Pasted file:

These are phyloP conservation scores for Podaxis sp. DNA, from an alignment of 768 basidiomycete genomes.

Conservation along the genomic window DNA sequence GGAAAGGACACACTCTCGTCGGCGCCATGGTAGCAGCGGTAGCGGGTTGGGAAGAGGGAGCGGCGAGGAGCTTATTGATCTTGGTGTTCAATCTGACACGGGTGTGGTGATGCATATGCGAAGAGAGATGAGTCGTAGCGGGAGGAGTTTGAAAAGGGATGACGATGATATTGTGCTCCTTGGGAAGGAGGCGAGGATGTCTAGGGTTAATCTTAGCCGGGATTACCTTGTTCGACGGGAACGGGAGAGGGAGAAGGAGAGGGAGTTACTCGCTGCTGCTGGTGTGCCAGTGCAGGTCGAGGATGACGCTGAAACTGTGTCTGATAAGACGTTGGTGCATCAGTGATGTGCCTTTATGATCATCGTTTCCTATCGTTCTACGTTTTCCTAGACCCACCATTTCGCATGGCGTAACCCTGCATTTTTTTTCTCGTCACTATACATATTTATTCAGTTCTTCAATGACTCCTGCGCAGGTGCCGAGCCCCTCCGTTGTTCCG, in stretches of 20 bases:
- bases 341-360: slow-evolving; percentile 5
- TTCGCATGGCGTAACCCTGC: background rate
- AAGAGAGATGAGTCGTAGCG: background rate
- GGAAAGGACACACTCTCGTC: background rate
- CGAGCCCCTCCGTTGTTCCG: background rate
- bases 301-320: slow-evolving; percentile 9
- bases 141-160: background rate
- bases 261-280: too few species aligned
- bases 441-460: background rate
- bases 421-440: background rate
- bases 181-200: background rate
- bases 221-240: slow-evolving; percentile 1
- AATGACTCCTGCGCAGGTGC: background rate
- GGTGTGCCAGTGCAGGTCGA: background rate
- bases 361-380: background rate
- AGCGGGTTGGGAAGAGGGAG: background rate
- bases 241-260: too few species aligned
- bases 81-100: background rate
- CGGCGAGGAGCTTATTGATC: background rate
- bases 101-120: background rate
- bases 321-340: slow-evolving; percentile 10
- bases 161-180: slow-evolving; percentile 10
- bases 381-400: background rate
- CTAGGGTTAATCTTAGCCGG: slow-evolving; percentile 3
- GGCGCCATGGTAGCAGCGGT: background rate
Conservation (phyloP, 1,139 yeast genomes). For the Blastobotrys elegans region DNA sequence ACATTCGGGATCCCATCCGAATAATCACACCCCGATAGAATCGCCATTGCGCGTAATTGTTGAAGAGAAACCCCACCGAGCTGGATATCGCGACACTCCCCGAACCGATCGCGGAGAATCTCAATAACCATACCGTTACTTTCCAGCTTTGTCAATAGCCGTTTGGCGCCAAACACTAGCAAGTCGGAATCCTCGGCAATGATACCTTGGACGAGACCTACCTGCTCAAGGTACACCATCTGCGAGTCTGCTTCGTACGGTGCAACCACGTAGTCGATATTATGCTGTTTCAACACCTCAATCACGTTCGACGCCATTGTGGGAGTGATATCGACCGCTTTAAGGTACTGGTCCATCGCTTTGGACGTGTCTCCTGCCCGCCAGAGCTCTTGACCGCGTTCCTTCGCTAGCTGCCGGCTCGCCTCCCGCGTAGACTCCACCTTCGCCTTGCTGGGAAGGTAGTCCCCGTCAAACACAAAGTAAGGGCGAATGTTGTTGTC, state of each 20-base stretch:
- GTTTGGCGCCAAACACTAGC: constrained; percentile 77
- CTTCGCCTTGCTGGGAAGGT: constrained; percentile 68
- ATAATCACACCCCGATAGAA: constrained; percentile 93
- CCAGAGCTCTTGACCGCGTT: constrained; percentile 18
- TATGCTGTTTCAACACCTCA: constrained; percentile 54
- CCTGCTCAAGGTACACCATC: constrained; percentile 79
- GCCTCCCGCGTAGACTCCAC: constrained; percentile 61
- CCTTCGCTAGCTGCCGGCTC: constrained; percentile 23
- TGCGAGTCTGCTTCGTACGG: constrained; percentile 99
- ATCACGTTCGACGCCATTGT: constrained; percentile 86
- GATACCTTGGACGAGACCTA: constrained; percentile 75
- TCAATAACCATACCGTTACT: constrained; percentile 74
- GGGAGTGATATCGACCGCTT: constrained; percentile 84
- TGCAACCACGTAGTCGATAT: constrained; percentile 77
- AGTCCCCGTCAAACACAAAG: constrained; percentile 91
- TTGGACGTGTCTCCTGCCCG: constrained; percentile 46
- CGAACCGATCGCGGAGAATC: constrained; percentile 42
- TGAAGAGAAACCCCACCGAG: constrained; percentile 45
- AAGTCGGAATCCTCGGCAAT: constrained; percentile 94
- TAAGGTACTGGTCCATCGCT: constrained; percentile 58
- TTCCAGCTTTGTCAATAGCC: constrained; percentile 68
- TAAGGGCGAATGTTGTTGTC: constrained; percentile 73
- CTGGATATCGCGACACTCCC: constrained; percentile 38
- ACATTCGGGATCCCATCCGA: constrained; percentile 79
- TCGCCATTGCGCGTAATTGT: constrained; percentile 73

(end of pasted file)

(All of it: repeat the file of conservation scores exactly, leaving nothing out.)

These are phyloP conservation scores for Podaxis sp. DNA, from an alignment of 768 basidiomycete genomes.

Conservation along the genomic window DNA sequence GGAAAGGACACACTCTCGTCGGCGCCATGGTAGCAGCGGTAGCGGGTTGGGAAGAGGGAGCGGCGAGGAGCTTATTGATCTTGGTGTTCAATCTGACACGGGTGTGGTGATGCATATGCGAAGAGAGATGAGTCGTAGCGGGAGGAGTTTGAAAAGGGATGACGATGATATTGTGCTCCTTGGGAAGGAGGCGAGGATGTCTAGGGTTAATCTTAGCCGGGATTACCTTGTTCGACGGGAACGGGAGAGGGAGAAGGAGAGGGAGTTACTCGCTGCTGCTGGTGTGCCAGTGCAGGTCGAGGATGACGCTGAAACTGTGTCTGATAAGACGTTGGTGCATCAGTGATGTGCCTTTATGATCATCGTTTCCTATCGTTCTACGTTTTCCTAGACCCACCATTTCGCATGGCGTAACCCTGCATTTTTTTTCTCGTCACTATACATATTTATTCAGTTCTTCAATGACTCCTGCGCAGGTGCCGAGCCCCTCCGTTGTTCCG, in stretches of 20 bases:
- bases 341-360: slow-evolving; percentile 5
- TTCGCATGGCGTAACCCTGC: background rate
- AAGAGAGATGAGTCGTAGCG: background rate
- GGAAAGGACACACTCTCGTC: background rate
- CGAGCCCCTCCGTTGTTCCG: background rate
- bases 301-320: slow-evolving; percentile 9
- bases 141-160: background rate
- bases 261-280: too few species aligned
- bases 441-460: background rate
- bases 421-440: background rate
- bases 181-200: background rate
- bases 221-240: slow-evolving; percentile 1
- AATGACTCCTGCGCAGGTGC: background rate
- GGTGTGCCAGTGCAGGTCGA: background rate
- bases 361-380: background rate
- AGCGGGTTGGGAAGAGGGAG: background rate
- bases 241-260: too few species aligned
- bases 81-100: background rate
- CGGCGAGGAGCTTATTGATC: background rate
- bases 101-120: background rate
- bases 321-340: slow-evolving; percentile 10
- bases 161-180: slow-evolving; percentile 10
- bases 381-400: background rate
- CTAGGGTTAATCTTAGCCGG: slow-evolving; percentile 3
- GGCGCCATGGTAGCAGCGGT: background rate
Conservation (phyloP, 1,139 yeast genomes). For the Blastobotrys elegans region DNA sequence ACATTCGGGATCCCATCCGAATAATCACACCCCGATAGAATCGCCATTGCGCGTAATTGTTGAAGAGAAACCCCACCGAGCTGGATATCGCGACACTCCCCGAACCGATCGCGGAGAATCTCAATAACCATACCGTTACTTTCCAGCTTTGTCAATAGCCGTTTGGCGCCAAACACTAGCAAGTCGGAATCCTCGGCAATGATACCTTGGACGAGACCTACCTGCTCAAGGTACACCATCTGCGAGTCTGCTTCGTACGGTGCAACCACGTAGTCGATATTATGCTGTTTCAACACCTCAATCACGTTCGACGCCATTGTGGGAGTGATATCGACCGCTTTAAGGTACTGGTCCATCGCTTTGGACGTGTCTCCTGCCCGCCAGAGCTCTTGACCGCGTTCCTTCGCTAGCTGCCGGCTCGCCTCCCGCGTAGACTCCACCTTCGCCTTGCTGGGAAGGTAGTCCCCGTCAAACACAAAGTAAGGGCGAATGTTGTTGTC, state of each 20-base stretch:
- GTTTGGCGCCAAACACTAGC: constrained; percentile 77
- CTTCGCCTTGCTGGGAAGGT: constrained; percentile 68
- ATAATCACACCCCGATAGAA: constrained; percentile 93
- CCAGAGCTCTTGACCGCGTT: constrained; percentile 18
- TATGCTGTTTCAACACCTCA: constrained; percentile 54
- CCTGCTCAAGGTACACCATC: constrained; percentile 79
- GCCTCCCGCGTAGACTCCAC: constrained; percentile 61
- CCTTCGCTAGCTGCCGGCTC: constrained; percentile 23
- TGCGAGTCTGCTTCGTACGG: constrained; percentile 99
- ATCACGTTCGACGCCATTGT: constrained; percentile 86
- GATACCTTGGACGAGACCTA: constrained; percentile 75
- TCAATAACCATACCGTTACT: constrained; percentile 74
- GGGAGTGATATCGACCGCTT: constrained; percentile 84
- TGCAACCACGTAGTCGATAT: constrained; percentile 77
- AGTCCCCGTCAAACACAAAG: constrained; percentile 91
- TTGGACGTGTCTCCTGCCCG: constrained; percentile 46
- CGAACCGATCGCGGAGAATC: constrained; percentile 42
- TGAAGAGAAACCCCACCGAG: constrained; percentile 45
- AAGTCGGAATCCTCGGCAAT: constrained; percentile 94
- TAAGGTACTGGTCCATCGCT: constrained; percentile 58
- TTCCAGCTTTGTCAATAGCC: constrained; percentile 68
- TAAGGGCGAATGTTGTTGTC: constrained; percentile 73
- CTGGATATCGCGACACTCCC: constrained; percentile 38
- ACATTCGGGATCCCATCCGA: constrained; percentile 79
- TCGCCATTGCGCGTAATTGT: constrained; percentile 73